So I don’t think I’ve seen Macbeth since I studied it for A-Level English. But I decided that attendance should be compulsory for a play that features not one but two random friends. I found out about this production through the miracle of communication that is Facebook, patient when Rob Wilson posted about his part as Macduff. And then I noticed a very familiar witch in the publicity shots. Louis Brooke! Whom I’ve known since he was a precocious 17 year old that I looked after on a children’s camp. He went off to Oxbridge and then decided he wanted to be an actor. Rob’s path I know less well but I’ve seen him around at festivals as part of Lost & Found for many years and gradually made his acquaintance.

Macbeth-Broadway-Theatre-2010001

So I thought it was high time I got me another dose of Shakespeare. As Rob opined, Catford is only 15 minutes from London Bridge on the train. Why not? I caught the train down one evening last week and trotted along to the local Broadway Theatre, where a gaggle of school children were also in to watch the play that evening. Amongst the audience members there was also my mate Thom, whom I know from Climate Camp. Turns out his dad runs the theatre. It is a small world indeed.

Macbeth-Broadway-Theatre-2010002

Macbeth begins with the famous witches, which for this adaption were played by three slippery boys – including Louis admirably togged up in torn basque and sporting a pearl earring. Throwing themselves around a spartan stage before falling on top of each other they were an engaging introduction to the production – which moved along at a cracking speed – and I enjoyed their thumping dance moves: the clumsiness a foil for their intuitive guile. Gareth Bale was expertly cast as Macbeth, but seemed not far from madness from the very get go, thereby making his descent into utter loon territory less vertiginous. Helen Miller’s Lady Macbeth was alluring enough to believe that dear hubby could never resist her scheming machinations, which were soon leading the terrible twosome into far deeper trouble than their vaunting ambition and guilty conscience could cope with.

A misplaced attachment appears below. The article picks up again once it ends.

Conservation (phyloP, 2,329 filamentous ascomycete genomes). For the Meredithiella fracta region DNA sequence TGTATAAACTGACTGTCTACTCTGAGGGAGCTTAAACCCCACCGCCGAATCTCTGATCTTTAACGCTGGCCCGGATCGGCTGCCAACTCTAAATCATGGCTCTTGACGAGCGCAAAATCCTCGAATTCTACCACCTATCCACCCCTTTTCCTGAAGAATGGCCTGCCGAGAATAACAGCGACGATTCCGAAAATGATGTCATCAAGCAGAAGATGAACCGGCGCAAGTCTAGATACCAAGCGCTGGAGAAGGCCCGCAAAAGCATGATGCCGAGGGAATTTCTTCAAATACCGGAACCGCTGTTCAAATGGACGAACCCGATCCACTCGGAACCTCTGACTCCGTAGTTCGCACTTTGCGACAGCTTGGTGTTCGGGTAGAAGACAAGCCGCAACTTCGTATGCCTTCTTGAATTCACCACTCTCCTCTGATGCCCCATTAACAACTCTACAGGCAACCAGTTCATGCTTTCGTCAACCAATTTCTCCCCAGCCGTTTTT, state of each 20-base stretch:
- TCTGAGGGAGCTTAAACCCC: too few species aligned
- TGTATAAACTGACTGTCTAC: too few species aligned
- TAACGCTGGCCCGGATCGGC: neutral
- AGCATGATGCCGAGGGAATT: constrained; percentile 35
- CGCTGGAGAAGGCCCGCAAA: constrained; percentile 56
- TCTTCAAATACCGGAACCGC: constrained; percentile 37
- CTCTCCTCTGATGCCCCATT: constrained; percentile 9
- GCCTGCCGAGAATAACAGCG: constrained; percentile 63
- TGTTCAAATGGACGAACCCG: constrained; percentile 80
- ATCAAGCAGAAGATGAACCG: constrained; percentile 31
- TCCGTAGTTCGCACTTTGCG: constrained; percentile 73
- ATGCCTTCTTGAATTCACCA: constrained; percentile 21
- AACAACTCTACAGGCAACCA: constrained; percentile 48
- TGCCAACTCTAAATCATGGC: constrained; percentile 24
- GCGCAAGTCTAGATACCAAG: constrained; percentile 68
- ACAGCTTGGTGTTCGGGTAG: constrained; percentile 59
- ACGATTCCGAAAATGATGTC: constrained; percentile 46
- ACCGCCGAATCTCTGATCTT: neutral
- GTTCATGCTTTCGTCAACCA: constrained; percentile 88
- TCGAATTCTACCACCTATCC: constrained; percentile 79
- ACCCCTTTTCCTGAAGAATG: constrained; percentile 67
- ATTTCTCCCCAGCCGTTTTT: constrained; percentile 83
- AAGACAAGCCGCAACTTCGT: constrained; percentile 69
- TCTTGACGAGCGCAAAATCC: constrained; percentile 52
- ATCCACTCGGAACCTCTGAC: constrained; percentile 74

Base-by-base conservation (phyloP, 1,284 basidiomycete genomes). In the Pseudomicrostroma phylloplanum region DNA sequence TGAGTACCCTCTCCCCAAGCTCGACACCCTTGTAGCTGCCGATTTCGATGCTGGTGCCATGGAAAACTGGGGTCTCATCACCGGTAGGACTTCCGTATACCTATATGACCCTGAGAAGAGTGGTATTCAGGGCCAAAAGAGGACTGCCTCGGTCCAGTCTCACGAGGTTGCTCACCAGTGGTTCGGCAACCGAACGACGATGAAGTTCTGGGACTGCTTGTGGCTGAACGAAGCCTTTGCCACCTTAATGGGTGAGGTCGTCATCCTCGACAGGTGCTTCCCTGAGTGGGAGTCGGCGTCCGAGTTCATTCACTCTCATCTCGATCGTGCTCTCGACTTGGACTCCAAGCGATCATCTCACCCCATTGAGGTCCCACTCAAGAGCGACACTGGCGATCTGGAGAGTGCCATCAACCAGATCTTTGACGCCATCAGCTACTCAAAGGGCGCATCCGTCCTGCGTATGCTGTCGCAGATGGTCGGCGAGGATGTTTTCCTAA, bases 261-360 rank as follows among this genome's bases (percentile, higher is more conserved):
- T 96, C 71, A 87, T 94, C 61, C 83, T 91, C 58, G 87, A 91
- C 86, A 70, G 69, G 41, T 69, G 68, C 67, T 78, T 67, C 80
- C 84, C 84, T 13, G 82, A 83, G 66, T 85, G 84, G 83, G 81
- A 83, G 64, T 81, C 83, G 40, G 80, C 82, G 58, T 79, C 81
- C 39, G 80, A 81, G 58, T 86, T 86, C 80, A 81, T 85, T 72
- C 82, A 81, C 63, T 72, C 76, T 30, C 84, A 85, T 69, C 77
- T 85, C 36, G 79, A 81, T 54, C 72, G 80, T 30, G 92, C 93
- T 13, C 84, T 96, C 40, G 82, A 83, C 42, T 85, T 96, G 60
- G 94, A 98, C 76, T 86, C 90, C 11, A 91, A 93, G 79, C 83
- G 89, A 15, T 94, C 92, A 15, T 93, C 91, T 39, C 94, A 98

Macbeth-Broadway-Theatre-2010003
Macbeth-Broadway-Theatre-2010004

I must confess that even now in my adult years I struggle with the language of Shakespeare, (possibly even more so than I did as a girl, when I was studying every last phrase). My concentration was not helped by the schoolgirls next to me, who started rustling papers and making notes to each other half way through. But the story really isn’t too difficult to follow and the cracking pace of scene changes snapped me back to the stage often enough. Louis reappeared several times as various ne’er do wells between reprising his role as a witch at intervals. During the later stages of the play Rob’s expressive face was perfectly suited to convey the sorry state of Macduff, who suffers the biggest bum deal of all. Of course the beauty of Shakespeare is that his stories are so timeless, and the political backstabbing and machinations of many centuries ago can just as easily be applied to the era of the Spanish Civil War, as here, or to today’s world.